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Amany Raya

Other Virginia exonerations with female exonerees
On August 10, 2017, 41-year-old Monta Jordan was arrested near Roanoke, Virginia, on federal charges of trafficking in fentanyl, methamphetamine, heroin, and cocaine. As part of the federal government’s investigation of Jordan, agents approached his girlfriend, Amany Raya, in an attempt to persuade her to provide information about Jordan’s drug trafficking.

Raya refused to cooperate, despite being arrested and interrogated for hours and being threatened that she might be prosecuted in the case as well. At Jordan’s bond hearing, a prosecutor suggested that Raya was complicit in Jordan’s drug trafficking.

While awaiting trial in U.S. District Court, Jordan was held in the Roanoke City Jail. In March 2018, jail authorities received information that Jordan was in possession of a cell phone and an electronic tablet, both of which were forbidden to inmates.

On March 2, 2018, a search was conducted, and two cell phones were recovered from inmates, including Jordan. Also on that day, a package arriving at the jail in the mail was intercepted and found to contain a third cell phone, a smart watch, and marijuana. The package was labeled “legal mail.”

Meanwhile, during this time, Raya had filed an application to become a U.S. citizen. After her application and background checks were completed, Raya attended her final interview with the U.S. Citizenship and Immigration Services department on October 25, 2018. Following approval, Raya, 37, was invited to attend a swearing-in ceremony on January 4, 2019 at the U.S. District Courthouse in Roanoke.

Coincidentally, Kari Munro, an assistant U.S. Attorney assigned to the Jordan prosecution, was present. At the last minute, Raya was dropped from the program. She was told that a final background check had not been completed and that after it was, she would be invited back for the March 2019 ceremony.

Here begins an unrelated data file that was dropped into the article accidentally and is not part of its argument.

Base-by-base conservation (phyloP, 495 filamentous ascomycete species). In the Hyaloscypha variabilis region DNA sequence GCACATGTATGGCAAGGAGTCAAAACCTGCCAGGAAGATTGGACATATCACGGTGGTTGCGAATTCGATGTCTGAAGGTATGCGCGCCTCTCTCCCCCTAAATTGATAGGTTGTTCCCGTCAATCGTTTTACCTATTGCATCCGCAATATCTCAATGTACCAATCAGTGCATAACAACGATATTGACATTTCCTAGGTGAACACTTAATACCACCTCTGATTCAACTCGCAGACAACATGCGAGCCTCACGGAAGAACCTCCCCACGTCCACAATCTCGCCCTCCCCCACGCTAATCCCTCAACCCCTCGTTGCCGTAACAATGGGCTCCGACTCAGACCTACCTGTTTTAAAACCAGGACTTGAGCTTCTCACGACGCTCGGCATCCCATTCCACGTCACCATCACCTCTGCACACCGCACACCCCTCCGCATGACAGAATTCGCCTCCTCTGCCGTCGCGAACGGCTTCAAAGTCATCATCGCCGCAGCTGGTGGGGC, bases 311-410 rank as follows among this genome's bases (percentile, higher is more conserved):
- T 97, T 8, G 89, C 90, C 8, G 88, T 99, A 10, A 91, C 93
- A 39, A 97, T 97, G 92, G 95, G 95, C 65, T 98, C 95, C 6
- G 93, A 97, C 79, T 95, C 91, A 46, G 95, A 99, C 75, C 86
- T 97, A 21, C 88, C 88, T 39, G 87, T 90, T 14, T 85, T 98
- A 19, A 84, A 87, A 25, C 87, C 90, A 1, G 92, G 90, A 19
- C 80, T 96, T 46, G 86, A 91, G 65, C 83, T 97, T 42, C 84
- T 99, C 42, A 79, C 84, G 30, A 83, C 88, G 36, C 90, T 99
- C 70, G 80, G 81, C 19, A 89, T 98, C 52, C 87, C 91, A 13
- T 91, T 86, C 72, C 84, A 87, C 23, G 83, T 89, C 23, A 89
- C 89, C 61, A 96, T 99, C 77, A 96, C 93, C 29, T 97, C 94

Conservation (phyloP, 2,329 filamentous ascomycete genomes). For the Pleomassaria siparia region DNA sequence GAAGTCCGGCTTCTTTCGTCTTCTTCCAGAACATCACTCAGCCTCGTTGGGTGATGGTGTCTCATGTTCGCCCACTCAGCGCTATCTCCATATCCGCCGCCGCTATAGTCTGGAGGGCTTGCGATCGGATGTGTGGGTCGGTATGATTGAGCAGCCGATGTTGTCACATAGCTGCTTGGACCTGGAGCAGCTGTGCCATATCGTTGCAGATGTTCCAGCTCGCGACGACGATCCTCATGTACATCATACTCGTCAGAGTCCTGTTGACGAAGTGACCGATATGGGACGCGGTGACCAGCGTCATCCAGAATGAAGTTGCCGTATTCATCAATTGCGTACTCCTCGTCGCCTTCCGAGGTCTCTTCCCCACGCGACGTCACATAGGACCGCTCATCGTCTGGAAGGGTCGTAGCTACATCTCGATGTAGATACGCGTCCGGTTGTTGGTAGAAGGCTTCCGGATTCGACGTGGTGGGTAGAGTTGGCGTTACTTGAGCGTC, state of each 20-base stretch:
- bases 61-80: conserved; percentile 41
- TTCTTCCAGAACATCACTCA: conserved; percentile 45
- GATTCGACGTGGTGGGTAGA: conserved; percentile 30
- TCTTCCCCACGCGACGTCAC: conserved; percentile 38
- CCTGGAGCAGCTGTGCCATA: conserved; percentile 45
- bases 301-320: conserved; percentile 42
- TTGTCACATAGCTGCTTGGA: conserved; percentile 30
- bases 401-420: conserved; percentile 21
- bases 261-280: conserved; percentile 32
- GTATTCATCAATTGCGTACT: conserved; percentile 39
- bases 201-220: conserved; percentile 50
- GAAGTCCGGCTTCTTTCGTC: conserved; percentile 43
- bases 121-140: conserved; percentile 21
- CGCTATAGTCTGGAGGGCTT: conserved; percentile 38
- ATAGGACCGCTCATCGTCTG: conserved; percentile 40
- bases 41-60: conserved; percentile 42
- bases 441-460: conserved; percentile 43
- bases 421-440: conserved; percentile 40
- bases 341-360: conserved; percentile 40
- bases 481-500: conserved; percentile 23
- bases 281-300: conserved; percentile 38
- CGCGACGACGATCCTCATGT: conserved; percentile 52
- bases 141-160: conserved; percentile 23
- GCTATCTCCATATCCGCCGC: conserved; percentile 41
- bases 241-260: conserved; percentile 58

Two weeks later, on January 19, 2019, a grand jury indicted Raya on charges of possession of marijuana and providing marijuana to a federal inmate. After her arrest, a federal agent offered to make the criminal charges “go away” and Raya could proceed with her citizenship if Raya would provide information on Jordan. Raya declined to assist the prosecutors.

The indictment was later superseded with a six-count indictment charging Raya with various offenses relating to the alleged attempt to provide contraband to Jordan at the jail. Raya was also charged with failing to disclose information to federal authorities as part of her citizenship application. The prosecution dismissed two of the six charges prior to trial.

Raya went to trial in U.S. District Court in January 2020. Munro and co-prosecutor Anthony Giorno presented evidence that a January 16, 2018 mailing that was not intercepted or opened by jail staff was logged in the jail’s legal correspondence log as coming from Raya.

On January 17, 2020, the jury convicted Raya of conspiring to provide contraband to Jordan during a two-month period in February and March 2018. Raya was also found guilty of knowingly attempting to obtain citizenship to which she was not entitled because she failed to disclose to USCIS that she had provided the contraband to Jordan and that she had been present with Jordan on a prior occasion when he had been detained and arrested. She was acquitted of a charge of providing the marijuana found in the package intercepted on March 2, 2018.

In July 2020, while still awaiting sentencing, Raya wrote a letter to the trial judge, Michael Urbanski, saying that in January, just prior to her trial, Raya’s defense lawyer received a letter from Jordan. The letter said prosecutors in Jordan’s case had turned over interviews with people who said that a man named Henry “Loon” Cooper was responsible for smuggling cell phones to Jordan and others at the Roanoke City Jail.

Raya said her defense attorney had failed to act on the information and that in April 2020, Jordan sent another letter with more information. The interviews had been conducted by the same DEA agent who testified in Raya’s trial. He never mentioned during his testimony that anyone had ever given information about others who smuggled phones and contraband into the jail.

“Your honor,” Raya wrote, “the reason I find this withholding of evidence from me to be so disturbing is because during my trial, the entire focus of the government was me, Amany Raya. They never disclosed to the jury or even you, Your Honor, that other people have been implicated in this case.”